Summary: The right putamen, a brain area linked to reward, motivation, and feelings of pleasure, is smaller in children with a genetic risk factor for depression. Previous studies implicated reduced putamen volume with anhedonia, which is often associated with depression, suicidal behaviors, and psychosis.
Source: Columbia University
The largest brain imaging study of children ever conducted in the United States has revealed structural differences in the brains of those whose parents have depression.
Depression is a common and debilitating mental health condition that typically arises during adolescence. While the causes of depression are complex, having a parent with depression is one of the biggest known risk factors. Studies have consistently shown that adolescent children of parents with depression are two to three times more likely to develop depression than those with no parental history of depression. However, the brain mechanisms that underlie this familial risk are unclear.
A new study, led by David Pagliaccio, PhD, assistant professor of clinical neurobiology in the Department of Psychiatry at Columbia University Vagelos College of Physicians and Surgeons, found structural differences in the brains of children at high risk for depression due to parental depressive history.
The study was published in the Journal of the American Academy of Child & Adolescent Psychiatry.
What the Study Found
The researchers analyzed brain images from over 7,000 children participating in the Adolescent Brain Cognitive development (ABCD) study, led by the NIH. About one-third of the children were in the high-risk group because they had a parent with depression.
In the high-risk children, the right putamen–a brain structure linked to reward, motivation, and the experience of pleasure–was smaller than in children with no parental history of depression.
What the Study Means
Randy P. Auerbach, PhD, associate professor of medical psychology at Columbia University Vagelos College of Physicians and Surgeons and senior author of the study, notes, “These findings highlight a potential risk factor that may lead to the development of depressive disorders during a peak period of onset. However, in our prior research, smaller putamen volumes also has been linked to anhedonia–a reduced ability to experience pleasure–which is implicated in depression, substance use, psychosis, and suicidal behaviors. Thus, it may be that smaller putamen volume is a transdiagnostic risk factor that may confer vulnerability to broad-based mental disorders.”
Dr. Pagliaccio adds that “Understanding differences in the brains of children with familial risk factors for depression may help to improve early identification of those at greatest risk for developing depression themselves and lead to improved diagnosis and treatment. As children will be followed for a 10-year period during one of the greatest periods of risk, we have a unique opportunity to determine whether reduced putamen volumes are associated with depression specifically or mental disorders more generally.”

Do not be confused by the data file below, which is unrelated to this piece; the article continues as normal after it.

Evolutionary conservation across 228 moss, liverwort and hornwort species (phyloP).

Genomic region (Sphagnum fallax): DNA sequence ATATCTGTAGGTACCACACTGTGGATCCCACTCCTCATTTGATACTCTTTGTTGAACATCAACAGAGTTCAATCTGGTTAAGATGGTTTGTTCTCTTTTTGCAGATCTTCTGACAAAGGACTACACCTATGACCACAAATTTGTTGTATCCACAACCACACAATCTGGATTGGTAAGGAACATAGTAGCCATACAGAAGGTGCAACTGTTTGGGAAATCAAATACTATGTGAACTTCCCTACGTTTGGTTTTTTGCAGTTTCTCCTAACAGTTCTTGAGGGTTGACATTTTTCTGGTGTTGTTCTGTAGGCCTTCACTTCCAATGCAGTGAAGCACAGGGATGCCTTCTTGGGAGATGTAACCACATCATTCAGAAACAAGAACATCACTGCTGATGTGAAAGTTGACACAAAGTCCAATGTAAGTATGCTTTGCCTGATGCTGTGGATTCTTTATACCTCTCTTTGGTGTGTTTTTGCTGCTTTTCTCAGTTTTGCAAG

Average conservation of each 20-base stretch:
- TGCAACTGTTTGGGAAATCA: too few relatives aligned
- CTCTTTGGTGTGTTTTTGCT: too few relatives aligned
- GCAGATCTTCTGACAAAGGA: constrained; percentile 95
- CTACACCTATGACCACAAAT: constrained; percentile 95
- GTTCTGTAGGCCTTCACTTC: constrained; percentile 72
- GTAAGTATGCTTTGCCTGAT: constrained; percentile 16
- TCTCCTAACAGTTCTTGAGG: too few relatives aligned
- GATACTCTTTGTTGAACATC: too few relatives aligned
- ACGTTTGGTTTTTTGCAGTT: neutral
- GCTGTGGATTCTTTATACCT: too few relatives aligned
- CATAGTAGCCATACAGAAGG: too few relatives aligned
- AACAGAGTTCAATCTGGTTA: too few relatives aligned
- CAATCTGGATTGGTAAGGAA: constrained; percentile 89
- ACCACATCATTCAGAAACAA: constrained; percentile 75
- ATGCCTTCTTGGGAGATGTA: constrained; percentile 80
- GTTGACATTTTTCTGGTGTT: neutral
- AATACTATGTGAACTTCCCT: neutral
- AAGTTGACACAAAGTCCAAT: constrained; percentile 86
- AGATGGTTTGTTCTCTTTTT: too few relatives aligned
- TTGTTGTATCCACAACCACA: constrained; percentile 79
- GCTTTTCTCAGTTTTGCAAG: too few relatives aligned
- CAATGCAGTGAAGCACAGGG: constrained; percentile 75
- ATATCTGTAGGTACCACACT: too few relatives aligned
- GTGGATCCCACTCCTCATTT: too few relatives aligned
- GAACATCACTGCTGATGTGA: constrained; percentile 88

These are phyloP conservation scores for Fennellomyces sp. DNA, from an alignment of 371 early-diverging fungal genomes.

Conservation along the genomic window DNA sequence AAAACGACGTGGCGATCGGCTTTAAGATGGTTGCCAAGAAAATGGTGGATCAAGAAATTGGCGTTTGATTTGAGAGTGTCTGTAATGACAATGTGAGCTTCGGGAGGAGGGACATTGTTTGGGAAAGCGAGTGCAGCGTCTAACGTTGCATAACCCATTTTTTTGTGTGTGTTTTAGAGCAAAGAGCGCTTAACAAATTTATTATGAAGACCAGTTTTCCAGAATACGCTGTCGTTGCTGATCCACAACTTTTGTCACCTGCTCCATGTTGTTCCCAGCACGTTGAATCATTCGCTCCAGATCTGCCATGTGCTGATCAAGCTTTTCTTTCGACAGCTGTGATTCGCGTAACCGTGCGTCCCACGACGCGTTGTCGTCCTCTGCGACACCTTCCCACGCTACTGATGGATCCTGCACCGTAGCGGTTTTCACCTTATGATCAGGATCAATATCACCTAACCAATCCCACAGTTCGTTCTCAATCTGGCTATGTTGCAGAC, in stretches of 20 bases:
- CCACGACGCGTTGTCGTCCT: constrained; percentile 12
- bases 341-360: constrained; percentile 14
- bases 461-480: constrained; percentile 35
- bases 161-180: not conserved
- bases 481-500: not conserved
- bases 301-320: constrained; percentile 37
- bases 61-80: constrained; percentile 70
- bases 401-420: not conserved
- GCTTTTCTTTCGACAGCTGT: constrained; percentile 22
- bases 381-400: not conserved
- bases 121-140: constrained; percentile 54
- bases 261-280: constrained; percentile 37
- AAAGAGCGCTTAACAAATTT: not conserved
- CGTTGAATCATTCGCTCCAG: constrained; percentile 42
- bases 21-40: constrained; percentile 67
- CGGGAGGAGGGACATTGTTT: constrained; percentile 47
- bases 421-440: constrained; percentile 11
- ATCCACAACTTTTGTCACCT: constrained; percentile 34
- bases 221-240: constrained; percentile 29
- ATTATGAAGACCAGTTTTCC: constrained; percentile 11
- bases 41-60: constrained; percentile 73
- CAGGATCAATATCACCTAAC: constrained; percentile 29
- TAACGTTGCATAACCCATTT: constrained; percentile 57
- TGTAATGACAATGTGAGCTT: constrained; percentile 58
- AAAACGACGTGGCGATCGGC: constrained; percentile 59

Additional authors are Kira L. Alqueza, BA, Rachel Marsh, PhD.
Funding: The ABCD Study is supported by the National Institutes of Health (NIH) and additional federal partners under award numbers U01DA041022, U01DA041028, U01DA041048, U01DA041089, U01DA041106, U01DA041117, U01DA041120, U01DA041134, U01DA041148, U01DA041156, U01DA041174, U24DA041123, and U24DA041147.
About this neuroscience research article
Source: Columbia University Media Contacts: Eian Kantor – Columbia University Image Source: The image is in the public domain.
Brain Volume Abnormalities in Youth at High Risk for Depression: Adolescent Brain and Cognitive Development Study
Objective Children of parents with depression are two to three times more likely to develop major depressive disorder than children without parental history; however, subcortical brain volume abnormalities characterizing major depressive disorder risk remain unclear. The Adolescent Brain and Cognitive Development (ABCD) Study provides an opportunity to identify subcortical differences associated with parental depressive history.
Method Structural magnetic resonance data were acquired from 9- and 10-year-old children (N = 11,876; release 1.1, n = 4,521; release 2.0.1, n = 7,355). Approximately one-third of the children had a parental depressive history, providing sufficient power to test differences in subcortical brain volume between low- and high-risk youths. Children from release 1.1 were examined as a discovery sample, and we sought to replicate effects in release 2.0.1. Secondary analyses tested group differences in the prevalence of depressive disorders and clarified whether subcortical brain differences were present in youths with a lifetime depressive disorder history.
Results Parental depressive history was related to smaller right putamen volume in the discovery (release 1.1; Cohen’s d = −0.10) and replication (release 2.0.1; d = −0.10) samples. However, in release 1.1, this effect was driven by maternal depressive history (d = −0.14), whereas in release 2.0.1, paternal depressive history showed a stronger relationship with putamen volume (d = −0.09). Furthermore, high-risk children exhibited a near twofold greater occurrence of depressive disorders relative to low-risk youths (maternal history odds ratio =1.99; paternal history odds ratio = 1.45), but youths with a lifetime depressive history did not exhibit significant subcortical abnormalities.
Conclusion A parental depressive history was associated with smaller putamen volume, which may affect reward learning processes that confer increased risk for major depressive disorder.